This mindset seems to be an important factor in helping to strike the balance between growth and bureaucratic control. Hugo says the company has been able to maintain the startup culture even as they onboard 30-50 new employees each month, but it has required a change in organizational mindset. Originally when the company was small and everyone could sit together in a room to solve problems, profit and product were the priority, but over time people have become the focus. He explains that since 2017-18 that evolution has resulted in a culture where people powered by purpose build the right products and then revenue, profit, and growth follow:
Now we cannot afford to have everything trying to be solved by everyone. So, of course, we need to rely more on the people that we bring in to really make a difference…we just have to accept that it’s more about the delegation of trust and having the empowerment. That’s the team leaders, the leadership, and the new people that join the organization, having the liberty to help you grow.
Hugo’s team is substantially subdivided to meet the tremendous demands of fast-paced growth. The growth department includes a strategy team responsible for developing the industry and a policy team. It may seem odd to have a policy team under growth, but in the rapidly changing EV industry policy plays an important, and fast-changing role. Staying ahead of policy evolution in hardware is therefore very relevant in the growth process. The marketing-growth team is then its own unit within the growth organization, and it is led by its own head of marketing-growth. This team includes:
– Brand Experience – Content studio, brand advocacy and experience, PR, comms, and events, social media and corporate communications
– Acquisition – design, development, experiments, advertising
– Product-Marketing – product DNA, value proposition development, value-based pricing, competitive analysis
– Channel-Marketing – resellers, partners, partner marketing, account-based marketing, training and support
– International Marketing – localized marketing by country
– Policy – public affairs, lobbying on specific policies, advocacy
– Go-To-Market Strategy – product-market fit, long-term strategy, industry trends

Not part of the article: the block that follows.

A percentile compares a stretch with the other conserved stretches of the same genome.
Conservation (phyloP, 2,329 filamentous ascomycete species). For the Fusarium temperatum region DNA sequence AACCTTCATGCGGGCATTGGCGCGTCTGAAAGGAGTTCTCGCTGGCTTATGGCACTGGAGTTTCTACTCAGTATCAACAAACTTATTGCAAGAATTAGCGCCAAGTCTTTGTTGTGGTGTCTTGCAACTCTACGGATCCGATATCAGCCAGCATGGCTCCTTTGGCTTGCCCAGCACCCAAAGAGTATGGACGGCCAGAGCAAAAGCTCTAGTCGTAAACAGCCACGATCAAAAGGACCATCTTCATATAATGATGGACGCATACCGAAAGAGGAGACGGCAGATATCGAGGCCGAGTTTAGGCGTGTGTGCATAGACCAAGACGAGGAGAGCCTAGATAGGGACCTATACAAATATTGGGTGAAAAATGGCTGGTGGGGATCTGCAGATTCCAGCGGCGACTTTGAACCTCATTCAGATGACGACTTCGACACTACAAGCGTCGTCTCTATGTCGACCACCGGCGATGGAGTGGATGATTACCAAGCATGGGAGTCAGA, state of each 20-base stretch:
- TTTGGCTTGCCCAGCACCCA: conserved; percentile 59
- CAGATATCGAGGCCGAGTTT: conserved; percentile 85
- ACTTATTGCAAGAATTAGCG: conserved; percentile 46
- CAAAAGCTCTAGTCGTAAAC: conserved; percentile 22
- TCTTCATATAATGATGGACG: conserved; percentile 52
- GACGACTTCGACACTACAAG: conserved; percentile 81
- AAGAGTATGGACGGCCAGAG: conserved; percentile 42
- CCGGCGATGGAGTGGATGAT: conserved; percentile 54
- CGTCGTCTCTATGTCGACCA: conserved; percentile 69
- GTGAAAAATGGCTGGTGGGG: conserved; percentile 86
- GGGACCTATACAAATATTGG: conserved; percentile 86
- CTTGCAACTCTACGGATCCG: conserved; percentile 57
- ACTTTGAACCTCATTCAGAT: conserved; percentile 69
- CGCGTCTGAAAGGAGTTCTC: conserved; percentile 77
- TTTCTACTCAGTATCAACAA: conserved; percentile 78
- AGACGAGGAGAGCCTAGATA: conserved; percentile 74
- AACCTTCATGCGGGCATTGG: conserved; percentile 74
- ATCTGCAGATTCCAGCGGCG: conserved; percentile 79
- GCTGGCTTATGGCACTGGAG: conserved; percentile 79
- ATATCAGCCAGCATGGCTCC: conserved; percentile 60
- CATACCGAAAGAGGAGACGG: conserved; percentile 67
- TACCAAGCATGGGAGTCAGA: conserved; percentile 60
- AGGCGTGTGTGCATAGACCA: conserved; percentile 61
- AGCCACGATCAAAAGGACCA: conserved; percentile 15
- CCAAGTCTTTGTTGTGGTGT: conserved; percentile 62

Hugo explains that the marketing-growth team has to be highly collaborative across the organization. As examples, he describes how his team works closely with sales and product. With the sales team, they have to ensure that the value proposition fits with what customers are demanding, and with the product team they must ensure that product development and operations are coordinated so that products are launched on time and with the right assets.
With so many moving parts, it is clearly a challenge to keep teams aligned and focused, but Hugo is quick to point out that leadership is very intentional in its efforts to keep everyone informed and involved as to where the company is going, and to make sure the mission is always in focus. He explains that sometimes this means slowing things down:
Sometimes it comes down to understanding that we are going to keep being a fast organization, but we have to start getting things more often right then getting things fast. And I think that is a bit of a change from before where we’re very much focused on ‘let’s get things fast’ and many times we would not be getting those things right.
He points out that the company uses “Connected Charging Ports” as its North Star Metric (NSM), which has helped teams align and focus on the mission. This gives everyone a clear understanding of how each individual and team effort connects to the larger idea of becoming an industry leader on the way to sustainable mobility and a zero-emissions world.
A sustainable future with the customer in focus
“I think there’s only one question in my mind these days: How easy is it towork with us?” This is the frame from which Hugo looks at EVBox and sees its future at the forefront of the EV revolution. For him, it all comes down to a passion for customer advocacy as the foundation of long-term, sustainable growth. “Competitors can copy hardware and software, but not the customer relationship,” he says emphatically.
Many companies run into their own headwinds as breakout growth takes shape. The traditional challenges of scaling rapidly can create silos, disconnect the rank and file from end-users, and reduce the quality of products and support. Ultimately, these problems can decelerate growth. However, EVBox has fought against this by putting people first. During the Covid-19 crisis, they have prioritized relationships over revenue to ensure that customers know that they have a partner they can trust. At the same time, helping their 600 employees navigate these difficult times has also been a priority.
“If customers trust us from before, and if we were reliable and transparent to them, then they stick with us because they know that these are only tough times. They also notice if we are being kind and caring towards them,” Hugo explains. This authenticity seems to unite the company with its customers and partners, and it also guides individuals and teams to continuously work to build EV into an exciting story of breakout growth.
Learn more about EVBox’s Breakout growth story in Sean Ellis’s Breakout Growth Podcast interview with Hugo Pereira here.
Photos courtesy of EVBox